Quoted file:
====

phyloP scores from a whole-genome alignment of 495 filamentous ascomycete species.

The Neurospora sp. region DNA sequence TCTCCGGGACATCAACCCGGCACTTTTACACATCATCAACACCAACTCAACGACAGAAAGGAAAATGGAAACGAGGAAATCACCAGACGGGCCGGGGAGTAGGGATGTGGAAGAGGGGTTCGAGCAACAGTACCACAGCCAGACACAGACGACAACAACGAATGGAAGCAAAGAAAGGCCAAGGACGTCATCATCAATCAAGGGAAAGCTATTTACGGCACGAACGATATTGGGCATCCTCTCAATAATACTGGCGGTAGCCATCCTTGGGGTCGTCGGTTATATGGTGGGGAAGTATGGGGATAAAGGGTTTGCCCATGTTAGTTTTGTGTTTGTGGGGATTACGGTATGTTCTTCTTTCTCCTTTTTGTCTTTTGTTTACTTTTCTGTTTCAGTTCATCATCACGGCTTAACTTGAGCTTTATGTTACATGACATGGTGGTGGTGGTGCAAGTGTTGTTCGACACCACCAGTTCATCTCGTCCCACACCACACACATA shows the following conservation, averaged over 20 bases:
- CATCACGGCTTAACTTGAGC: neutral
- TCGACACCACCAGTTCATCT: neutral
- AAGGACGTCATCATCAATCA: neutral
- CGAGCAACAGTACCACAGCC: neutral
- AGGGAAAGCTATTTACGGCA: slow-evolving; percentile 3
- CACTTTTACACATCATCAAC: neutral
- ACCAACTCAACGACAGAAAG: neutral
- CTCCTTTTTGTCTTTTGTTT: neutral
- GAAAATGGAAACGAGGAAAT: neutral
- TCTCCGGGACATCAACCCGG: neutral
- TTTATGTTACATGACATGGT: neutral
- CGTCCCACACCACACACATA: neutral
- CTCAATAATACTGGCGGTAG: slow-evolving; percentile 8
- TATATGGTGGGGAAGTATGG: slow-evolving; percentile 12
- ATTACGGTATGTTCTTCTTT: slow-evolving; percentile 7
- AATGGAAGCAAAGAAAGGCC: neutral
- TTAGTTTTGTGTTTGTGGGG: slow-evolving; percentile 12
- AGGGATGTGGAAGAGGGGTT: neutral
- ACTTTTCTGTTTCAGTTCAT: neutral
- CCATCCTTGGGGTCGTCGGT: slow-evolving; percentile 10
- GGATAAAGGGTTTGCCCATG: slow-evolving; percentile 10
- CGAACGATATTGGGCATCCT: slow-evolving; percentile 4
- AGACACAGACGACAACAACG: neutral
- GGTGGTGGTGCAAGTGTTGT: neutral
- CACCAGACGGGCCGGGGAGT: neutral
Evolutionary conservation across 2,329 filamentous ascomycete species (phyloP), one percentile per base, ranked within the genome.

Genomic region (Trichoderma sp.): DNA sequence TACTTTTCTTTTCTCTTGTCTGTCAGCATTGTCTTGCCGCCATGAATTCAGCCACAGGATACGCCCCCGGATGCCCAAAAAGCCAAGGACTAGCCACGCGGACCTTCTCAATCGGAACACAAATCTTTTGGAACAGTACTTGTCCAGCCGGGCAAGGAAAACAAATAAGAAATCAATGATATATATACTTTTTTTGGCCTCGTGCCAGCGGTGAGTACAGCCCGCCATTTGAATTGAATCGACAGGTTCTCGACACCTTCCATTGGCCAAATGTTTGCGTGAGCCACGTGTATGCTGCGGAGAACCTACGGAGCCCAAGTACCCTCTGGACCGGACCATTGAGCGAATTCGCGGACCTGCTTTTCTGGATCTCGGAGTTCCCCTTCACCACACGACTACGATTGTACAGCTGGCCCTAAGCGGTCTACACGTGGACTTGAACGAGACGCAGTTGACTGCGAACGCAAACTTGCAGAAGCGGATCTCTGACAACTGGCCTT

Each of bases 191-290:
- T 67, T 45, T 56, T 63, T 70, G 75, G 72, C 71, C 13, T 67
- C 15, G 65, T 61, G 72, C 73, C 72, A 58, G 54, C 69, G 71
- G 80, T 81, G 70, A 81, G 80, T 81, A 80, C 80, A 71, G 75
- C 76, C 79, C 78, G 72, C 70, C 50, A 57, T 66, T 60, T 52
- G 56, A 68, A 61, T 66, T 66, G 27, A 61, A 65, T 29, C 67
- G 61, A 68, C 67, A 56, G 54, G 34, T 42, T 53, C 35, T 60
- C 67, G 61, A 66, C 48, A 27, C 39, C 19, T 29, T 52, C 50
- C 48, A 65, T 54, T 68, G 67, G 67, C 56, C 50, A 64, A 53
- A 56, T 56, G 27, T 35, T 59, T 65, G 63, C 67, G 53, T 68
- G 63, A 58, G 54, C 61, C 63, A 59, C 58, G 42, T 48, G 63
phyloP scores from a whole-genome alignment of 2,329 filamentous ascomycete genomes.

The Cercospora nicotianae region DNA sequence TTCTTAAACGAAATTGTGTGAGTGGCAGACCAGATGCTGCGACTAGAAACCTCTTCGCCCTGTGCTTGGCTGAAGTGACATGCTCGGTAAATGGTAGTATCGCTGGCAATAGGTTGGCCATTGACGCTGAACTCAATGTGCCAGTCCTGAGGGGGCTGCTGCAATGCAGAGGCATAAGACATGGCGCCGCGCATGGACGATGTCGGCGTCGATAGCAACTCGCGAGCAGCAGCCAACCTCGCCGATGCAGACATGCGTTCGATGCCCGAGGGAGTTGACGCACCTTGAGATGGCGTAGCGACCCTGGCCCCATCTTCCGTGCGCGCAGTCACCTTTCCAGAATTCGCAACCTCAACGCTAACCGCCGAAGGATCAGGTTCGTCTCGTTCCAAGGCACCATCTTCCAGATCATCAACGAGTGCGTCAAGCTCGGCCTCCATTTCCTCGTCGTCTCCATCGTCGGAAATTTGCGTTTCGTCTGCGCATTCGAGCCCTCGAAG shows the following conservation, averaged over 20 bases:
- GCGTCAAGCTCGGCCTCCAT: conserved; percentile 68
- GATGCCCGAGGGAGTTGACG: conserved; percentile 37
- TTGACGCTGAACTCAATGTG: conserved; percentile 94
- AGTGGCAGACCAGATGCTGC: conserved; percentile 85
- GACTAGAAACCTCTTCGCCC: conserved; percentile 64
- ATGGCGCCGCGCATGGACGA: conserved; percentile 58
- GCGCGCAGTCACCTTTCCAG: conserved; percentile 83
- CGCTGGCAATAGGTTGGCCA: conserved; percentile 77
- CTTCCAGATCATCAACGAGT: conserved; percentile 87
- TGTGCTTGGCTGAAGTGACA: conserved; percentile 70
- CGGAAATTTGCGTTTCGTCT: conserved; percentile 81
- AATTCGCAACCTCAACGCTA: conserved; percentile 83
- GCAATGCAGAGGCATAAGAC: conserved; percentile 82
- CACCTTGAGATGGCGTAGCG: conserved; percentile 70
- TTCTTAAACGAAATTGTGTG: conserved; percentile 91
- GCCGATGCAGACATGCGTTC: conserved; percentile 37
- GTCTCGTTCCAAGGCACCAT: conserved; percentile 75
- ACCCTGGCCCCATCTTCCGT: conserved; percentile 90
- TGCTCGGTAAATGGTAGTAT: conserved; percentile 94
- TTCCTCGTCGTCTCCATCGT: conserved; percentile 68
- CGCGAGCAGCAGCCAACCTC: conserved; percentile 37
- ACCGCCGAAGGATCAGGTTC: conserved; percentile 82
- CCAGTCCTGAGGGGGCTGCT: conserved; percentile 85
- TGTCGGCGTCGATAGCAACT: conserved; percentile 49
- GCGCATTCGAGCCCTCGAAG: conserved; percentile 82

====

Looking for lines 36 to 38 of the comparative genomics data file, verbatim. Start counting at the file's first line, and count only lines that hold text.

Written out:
- G 61, A 68, C 67, A 56, G 54, G 34, T 42, T 53, C 35, T 60
- C 67, G 61, A 66, C 48, A 27, C 39, C 19, T 29, T 52, C 50
- C 48, A 65, T 54, T 68, G 67, G 67, C 56, C 50, A 64, A 53